Dealing with Menopause in the Workplace – two-fold increase in related claims
Approximately 13 million women in the UK are peri/post menopausal. The menopause process can take years and can result in substantial behavioural changes, physical symptoms and a negative effect on a woman’s mental health. According to independent research from the Nuffield Health Group, two thirds of women felt there was a general lack of understanding and support surrounding the menopause and almost half were experiencing depression.
The further results of a large-scale survey of menopausal women in the UK between the ages of 45-55 were published by The Fawcett Group earlier this year and showed the impact of the menopause on women from an employment perspective (1).
The survey found that:
- 44% of women said that their ability to do their job had been impacted by their symptoms;
- 41% of women said their menopause / menopausal symptoms had been treated as a joke by their colleagues; and
- 52% of women said they had lost confidence at work.
Whilst it is becoming more widely recognised that menopause can be an issue that employers need to be aware of, menopause related employment tribunal claims nearly doubled in 2021. For some employers, the menopause is a topic they still find uncomfortable discussing. It is no surprise therefore that their staff may not feel emotionally safe in raising concerns about the impact it might be having on them at work and seeking support.
The Menopause Experts Group has suggested that employers should offer their workforce training about symptoms, signs and side-effects of the menopause and that the House of Commons Women and Equalities Committee should advocate for a requirement that all employers have a menopause policy or code of conduct.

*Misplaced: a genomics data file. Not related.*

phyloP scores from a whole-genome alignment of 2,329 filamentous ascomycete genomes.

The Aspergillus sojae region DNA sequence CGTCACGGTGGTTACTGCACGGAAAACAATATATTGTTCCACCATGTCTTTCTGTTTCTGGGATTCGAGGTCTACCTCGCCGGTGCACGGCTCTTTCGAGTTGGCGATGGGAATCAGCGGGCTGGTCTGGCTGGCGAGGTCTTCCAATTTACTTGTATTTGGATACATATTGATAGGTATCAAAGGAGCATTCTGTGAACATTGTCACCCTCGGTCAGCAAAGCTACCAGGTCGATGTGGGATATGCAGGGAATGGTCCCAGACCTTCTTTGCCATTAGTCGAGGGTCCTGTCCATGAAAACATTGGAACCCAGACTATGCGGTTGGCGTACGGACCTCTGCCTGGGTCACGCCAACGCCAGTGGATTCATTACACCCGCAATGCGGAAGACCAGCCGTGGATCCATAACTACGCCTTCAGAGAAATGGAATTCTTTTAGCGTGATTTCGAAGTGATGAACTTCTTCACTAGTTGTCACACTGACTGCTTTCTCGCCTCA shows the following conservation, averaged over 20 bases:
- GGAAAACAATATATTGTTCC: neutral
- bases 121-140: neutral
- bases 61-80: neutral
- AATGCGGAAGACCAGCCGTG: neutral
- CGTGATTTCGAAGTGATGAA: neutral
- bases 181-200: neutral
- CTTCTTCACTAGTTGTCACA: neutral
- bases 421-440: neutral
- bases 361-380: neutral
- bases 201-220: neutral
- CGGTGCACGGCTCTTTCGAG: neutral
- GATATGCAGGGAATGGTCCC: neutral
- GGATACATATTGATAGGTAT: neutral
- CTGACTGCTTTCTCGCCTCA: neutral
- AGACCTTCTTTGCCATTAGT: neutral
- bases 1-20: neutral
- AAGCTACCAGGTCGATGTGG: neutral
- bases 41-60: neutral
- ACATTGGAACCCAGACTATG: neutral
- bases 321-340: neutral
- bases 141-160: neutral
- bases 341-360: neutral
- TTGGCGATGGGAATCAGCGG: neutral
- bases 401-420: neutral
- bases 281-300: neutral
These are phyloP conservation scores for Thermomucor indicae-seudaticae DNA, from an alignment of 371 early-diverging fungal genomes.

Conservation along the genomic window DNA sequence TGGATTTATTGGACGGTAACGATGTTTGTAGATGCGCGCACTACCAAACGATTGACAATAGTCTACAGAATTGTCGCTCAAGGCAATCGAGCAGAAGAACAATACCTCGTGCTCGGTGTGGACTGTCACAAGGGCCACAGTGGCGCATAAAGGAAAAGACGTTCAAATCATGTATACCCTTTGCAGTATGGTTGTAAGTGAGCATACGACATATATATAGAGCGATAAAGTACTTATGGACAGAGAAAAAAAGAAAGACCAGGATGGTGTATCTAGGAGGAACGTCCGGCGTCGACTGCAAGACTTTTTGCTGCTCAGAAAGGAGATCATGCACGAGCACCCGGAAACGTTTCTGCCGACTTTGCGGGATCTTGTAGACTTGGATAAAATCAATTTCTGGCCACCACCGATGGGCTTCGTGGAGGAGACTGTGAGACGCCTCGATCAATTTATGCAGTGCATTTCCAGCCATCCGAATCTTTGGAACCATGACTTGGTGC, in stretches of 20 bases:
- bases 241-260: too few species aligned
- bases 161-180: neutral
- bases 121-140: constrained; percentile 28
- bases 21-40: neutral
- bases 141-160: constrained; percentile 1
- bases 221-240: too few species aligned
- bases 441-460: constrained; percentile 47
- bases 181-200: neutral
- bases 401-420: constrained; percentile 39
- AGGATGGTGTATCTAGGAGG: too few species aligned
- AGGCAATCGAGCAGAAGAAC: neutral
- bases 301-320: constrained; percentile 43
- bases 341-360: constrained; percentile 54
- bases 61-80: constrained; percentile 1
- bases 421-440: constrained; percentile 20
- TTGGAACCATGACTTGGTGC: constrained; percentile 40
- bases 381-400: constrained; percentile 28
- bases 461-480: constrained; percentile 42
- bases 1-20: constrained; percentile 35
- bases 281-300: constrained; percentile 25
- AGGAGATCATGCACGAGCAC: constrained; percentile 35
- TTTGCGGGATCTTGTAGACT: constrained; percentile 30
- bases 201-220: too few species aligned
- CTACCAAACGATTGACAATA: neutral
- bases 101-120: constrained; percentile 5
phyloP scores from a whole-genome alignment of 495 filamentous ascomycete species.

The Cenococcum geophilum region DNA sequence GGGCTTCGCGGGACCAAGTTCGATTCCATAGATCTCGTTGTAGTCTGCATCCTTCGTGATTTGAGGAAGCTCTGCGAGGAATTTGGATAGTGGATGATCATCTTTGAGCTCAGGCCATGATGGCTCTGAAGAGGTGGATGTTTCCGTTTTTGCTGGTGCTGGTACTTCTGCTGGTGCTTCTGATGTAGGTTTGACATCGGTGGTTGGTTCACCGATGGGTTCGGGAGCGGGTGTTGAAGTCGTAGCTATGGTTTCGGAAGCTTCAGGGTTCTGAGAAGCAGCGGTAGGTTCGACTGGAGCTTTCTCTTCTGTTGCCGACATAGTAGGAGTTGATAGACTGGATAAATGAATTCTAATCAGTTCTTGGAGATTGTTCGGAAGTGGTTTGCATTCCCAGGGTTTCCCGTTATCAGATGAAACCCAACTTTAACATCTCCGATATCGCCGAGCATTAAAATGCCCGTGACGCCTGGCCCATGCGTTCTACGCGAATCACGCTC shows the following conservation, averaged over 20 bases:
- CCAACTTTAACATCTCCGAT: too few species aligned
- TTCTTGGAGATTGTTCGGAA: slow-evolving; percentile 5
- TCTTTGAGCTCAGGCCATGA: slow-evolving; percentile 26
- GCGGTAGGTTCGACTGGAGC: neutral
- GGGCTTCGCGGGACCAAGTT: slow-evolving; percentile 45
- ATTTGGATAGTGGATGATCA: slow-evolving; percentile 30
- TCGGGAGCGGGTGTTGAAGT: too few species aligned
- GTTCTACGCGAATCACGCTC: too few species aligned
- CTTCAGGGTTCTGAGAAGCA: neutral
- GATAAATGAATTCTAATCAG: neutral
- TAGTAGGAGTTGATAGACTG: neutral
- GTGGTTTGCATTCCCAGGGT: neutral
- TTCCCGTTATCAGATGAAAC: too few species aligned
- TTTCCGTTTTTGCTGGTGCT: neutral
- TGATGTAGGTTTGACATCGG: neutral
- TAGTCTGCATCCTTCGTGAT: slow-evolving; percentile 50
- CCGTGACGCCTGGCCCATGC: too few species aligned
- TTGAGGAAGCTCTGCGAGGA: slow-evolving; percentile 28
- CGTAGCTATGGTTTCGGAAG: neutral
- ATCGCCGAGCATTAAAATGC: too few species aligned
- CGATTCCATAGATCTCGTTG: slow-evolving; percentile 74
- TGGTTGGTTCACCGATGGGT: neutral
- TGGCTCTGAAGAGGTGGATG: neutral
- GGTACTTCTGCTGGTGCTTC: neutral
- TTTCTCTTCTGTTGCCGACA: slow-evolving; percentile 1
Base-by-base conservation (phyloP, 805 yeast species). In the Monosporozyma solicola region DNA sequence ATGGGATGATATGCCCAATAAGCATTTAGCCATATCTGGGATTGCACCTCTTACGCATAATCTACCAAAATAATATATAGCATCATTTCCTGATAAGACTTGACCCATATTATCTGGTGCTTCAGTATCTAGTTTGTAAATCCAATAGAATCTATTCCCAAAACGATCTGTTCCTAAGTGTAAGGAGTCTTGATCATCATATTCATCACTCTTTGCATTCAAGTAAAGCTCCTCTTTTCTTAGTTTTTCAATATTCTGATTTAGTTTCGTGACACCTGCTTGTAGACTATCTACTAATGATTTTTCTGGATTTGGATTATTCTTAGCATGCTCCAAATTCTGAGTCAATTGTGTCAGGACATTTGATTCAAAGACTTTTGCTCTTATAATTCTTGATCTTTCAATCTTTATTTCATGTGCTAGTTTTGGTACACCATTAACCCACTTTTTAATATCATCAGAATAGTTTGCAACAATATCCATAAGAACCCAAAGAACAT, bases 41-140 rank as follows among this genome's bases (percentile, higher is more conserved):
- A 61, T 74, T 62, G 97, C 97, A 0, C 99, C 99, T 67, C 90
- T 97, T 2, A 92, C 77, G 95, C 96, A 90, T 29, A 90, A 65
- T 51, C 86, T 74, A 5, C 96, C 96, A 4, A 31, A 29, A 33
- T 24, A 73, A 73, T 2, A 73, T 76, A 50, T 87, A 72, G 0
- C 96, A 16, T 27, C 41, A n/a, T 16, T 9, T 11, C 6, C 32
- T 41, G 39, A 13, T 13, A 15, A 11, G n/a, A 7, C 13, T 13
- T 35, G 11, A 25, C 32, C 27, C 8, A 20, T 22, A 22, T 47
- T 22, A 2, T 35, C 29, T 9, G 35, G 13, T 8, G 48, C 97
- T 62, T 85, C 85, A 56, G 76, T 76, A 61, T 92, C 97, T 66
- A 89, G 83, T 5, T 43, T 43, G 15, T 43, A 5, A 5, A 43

The mistreatment of someone in the workplace linked to their menopause could well result in expensive sex discrimination claims and disability discrimination claims. It is therefore important that employers are open to educating themselves on the possible impact of the menopause on employees and seek to provide a supportive environment. This could include arranging some basic awareness training, especially for managers, and introducing a specific menopause policy in which staff can be advised on the impact of the menopause, encouraged to treat colleagues with respect and empowered to raise concerns about their own situation through the appropriate channels.
If you require any advice on this topic or would like help with implementing a menopause policy please contact Melanie Morton or your usual Freeths’ contact.
(1) Download the ‘menopause and the workplace’ survey PDF here.
The content of this page is a summary of the law in force at the date of publication and is not exhaustive, nor does it contain definitive advice. Specialist legal advice should be sought in relation to any queries that may arise.
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